Focusing Only on the Money Won’t Get You a Job

I see it over and over again – job seekers feeling confused and frustrated that they can’t find a job because they are only focusing on the money they will make.  While pay and benefits are important, they are not the only factors to consider when searching for a job.  You have to think about the sacrifices you will have to make, not to mention the workload and stress, that come along with high-paying jobs.  If your values and lifestyle do not mesh or you are not willing to do the work that is necessary then you will need to re-focus on finding a position that will fit and the look to see how you can set goals for how you will get there.

I once talked to a young man who is 29 years old and had worked his way up to the manager of a major, large retail chain.  He was preparing to interview for a district manager position and I have no doubt that he got the position.  In realizing his success, this young man was very focused on his career path and had taken the steps necessary to get where he was.   He reported that he had set career goals for himself at a very young age, 18, when he started working for the company and wanted to progress every two years; he would move into the “next step” and learn all he could so he was prepared for the next position.  While income was important to this young man, he felt that the learning and self-development opportunities were invaluable and motivating, as well as the ability to develop his employees to also move into management positions.

I think a good lesson can be learned from this story.   If you focus on your reasons for wanting to pursue your career path, aligning with your values, and setting clear goals for yourself can get you to the right job opportunity that can make you happy.  It will give you the purpose and the passion to work hard.  In time, the money will come!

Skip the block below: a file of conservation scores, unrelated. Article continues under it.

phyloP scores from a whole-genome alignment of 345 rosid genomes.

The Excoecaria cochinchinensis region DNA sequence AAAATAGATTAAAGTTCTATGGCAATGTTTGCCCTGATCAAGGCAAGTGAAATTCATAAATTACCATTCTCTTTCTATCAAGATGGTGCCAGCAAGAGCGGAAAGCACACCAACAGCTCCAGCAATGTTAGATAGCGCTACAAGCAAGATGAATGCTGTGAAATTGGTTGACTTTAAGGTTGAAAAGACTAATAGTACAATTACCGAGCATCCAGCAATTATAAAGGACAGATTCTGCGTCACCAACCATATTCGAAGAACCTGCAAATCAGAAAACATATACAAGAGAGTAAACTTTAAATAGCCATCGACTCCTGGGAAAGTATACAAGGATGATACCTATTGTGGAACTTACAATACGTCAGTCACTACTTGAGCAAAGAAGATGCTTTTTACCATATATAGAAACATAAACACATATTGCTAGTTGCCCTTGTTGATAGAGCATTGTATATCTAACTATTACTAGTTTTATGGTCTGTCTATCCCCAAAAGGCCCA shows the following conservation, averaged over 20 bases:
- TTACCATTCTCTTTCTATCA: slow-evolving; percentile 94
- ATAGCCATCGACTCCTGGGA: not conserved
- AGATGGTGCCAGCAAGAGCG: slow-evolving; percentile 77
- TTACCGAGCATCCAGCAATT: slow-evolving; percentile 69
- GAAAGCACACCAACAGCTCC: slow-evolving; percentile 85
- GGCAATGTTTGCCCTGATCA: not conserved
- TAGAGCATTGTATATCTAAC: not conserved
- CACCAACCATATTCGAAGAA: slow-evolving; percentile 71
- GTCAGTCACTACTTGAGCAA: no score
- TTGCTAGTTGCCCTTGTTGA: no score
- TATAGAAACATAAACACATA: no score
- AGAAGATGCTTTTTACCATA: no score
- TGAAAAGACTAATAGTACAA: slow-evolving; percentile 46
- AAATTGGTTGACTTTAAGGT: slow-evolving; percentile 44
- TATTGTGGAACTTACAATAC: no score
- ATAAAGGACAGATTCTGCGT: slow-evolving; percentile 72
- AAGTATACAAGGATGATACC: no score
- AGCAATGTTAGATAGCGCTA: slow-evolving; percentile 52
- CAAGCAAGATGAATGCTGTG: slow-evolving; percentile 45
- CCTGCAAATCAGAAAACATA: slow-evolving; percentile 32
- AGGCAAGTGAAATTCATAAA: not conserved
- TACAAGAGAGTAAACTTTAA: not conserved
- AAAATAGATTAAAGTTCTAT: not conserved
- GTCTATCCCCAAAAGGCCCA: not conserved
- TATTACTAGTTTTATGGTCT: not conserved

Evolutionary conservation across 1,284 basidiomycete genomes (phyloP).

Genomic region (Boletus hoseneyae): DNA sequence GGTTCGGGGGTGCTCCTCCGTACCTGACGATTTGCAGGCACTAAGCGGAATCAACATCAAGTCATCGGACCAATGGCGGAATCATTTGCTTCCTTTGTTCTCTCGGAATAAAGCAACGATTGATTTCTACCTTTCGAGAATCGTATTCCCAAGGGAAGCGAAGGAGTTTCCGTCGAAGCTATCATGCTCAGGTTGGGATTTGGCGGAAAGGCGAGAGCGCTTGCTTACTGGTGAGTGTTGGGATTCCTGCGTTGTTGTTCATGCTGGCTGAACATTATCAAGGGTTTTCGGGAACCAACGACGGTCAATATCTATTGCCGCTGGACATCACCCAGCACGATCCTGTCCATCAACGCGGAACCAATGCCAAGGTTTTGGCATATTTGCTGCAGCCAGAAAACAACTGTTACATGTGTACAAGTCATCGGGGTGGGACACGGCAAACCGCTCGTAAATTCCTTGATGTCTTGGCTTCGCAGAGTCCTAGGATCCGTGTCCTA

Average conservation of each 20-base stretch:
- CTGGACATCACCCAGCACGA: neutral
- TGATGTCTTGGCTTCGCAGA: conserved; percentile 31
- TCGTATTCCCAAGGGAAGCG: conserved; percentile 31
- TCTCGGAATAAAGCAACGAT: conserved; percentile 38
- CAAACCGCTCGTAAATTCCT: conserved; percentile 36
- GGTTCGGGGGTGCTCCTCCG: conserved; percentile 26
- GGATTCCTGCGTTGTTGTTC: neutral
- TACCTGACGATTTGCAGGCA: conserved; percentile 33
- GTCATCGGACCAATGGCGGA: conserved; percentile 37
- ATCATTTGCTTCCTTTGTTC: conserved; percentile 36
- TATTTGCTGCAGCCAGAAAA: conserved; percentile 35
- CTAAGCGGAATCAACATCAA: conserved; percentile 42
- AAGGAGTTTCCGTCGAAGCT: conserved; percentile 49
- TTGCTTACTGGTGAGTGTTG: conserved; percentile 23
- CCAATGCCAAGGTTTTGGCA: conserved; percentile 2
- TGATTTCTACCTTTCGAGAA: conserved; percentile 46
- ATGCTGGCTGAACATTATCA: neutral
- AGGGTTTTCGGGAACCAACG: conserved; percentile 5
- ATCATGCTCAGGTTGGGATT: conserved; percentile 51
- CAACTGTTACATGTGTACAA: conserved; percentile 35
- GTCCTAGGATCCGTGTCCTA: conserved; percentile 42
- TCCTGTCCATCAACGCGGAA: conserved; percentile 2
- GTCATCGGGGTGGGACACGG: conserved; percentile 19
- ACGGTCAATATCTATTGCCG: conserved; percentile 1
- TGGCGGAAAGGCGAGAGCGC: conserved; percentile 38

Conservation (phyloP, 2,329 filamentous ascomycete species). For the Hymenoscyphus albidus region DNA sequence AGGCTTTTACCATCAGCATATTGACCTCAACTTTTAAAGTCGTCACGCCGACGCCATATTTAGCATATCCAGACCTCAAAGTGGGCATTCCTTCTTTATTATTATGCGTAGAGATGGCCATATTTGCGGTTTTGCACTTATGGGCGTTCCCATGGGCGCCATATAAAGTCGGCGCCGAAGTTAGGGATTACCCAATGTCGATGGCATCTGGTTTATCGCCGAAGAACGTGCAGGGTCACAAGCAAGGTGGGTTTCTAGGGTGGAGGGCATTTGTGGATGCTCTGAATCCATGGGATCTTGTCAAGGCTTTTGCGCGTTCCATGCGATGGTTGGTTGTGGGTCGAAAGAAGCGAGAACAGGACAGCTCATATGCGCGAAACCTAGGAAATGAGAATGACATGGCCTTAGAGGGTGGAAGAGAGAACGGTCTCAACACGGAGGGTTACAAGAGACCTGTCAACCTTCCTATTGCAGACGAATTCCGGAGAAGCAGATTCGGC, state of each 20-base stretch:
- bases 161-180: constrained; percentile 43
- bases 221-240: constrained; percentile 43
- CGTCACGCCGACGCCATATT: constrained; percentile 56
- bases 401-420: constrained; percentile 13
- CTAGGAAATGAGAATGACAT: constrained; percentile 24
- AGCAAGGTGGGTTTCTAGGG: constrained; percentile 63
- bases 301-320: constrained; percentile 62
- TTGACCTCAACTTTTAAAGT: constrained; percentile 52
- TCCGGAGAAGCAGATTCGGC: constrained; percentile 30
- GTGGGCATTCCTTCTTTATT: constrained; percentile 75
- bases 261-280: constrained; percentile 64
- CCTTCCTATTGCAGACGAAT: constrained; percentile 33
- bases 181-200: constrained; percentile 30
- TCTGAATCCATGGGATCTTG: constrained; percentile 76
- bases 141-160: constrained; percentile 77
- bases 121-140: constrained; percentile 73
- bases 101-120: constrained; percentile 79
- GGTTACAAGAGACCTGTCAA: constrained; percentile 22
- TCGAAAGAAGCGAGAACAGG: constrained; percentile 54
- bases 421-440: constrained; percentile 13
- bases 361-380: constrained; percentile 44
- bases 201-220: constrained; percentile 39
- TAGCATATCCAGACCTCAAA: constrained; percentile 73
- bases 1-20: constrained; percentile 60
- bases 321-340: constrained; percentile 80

Are You Short-Changing Yourself in Your Job Search?

I see it time and time again.  Job seekers who short-change themselves on their skills and talents that prevents them from being successful in their job search.   These individuals only know what they know; they only see themselves in the job role they left; other times they don’t really feel that they have any real knowledge or skills that would be valuable to an employer.  This small-minded thinking keeps them small  in their job search, leaving them feeling lost and frustrated that they are not getting any results.

What leads to this mental block?  Several factors could be in play, such as low self-esteem, inability to see “the big picture” or not wanting to boast or brag.  How can you tell if you are short-changing yourself in your job search? Here are some questions to ask yourself:

  • Do you have difficulty listing your skills, values, or past accomplishments?
  • Is it difficult for you to link your past job experiences with a current job path?
  • Do you leave out certain skill sets or talents when asked to, either because they seem too minor to too large?
  • Can you not visualize yourself in a job or career path?

If you answered yes to these questions, then you have just shot down any chance you having of finding a job.  You must be able to answer these questions to know exactly what benefit you will bring to any employer and help you become more focused in your job search.   It is imperative that you have a very clear picture of what skills and talents you possess and then be able to convey them, both in writing and through networking, so that you create interest and desire by potential employers.  Taking the time to answer them will help you become clearer and confident and streamline your job-search efforts.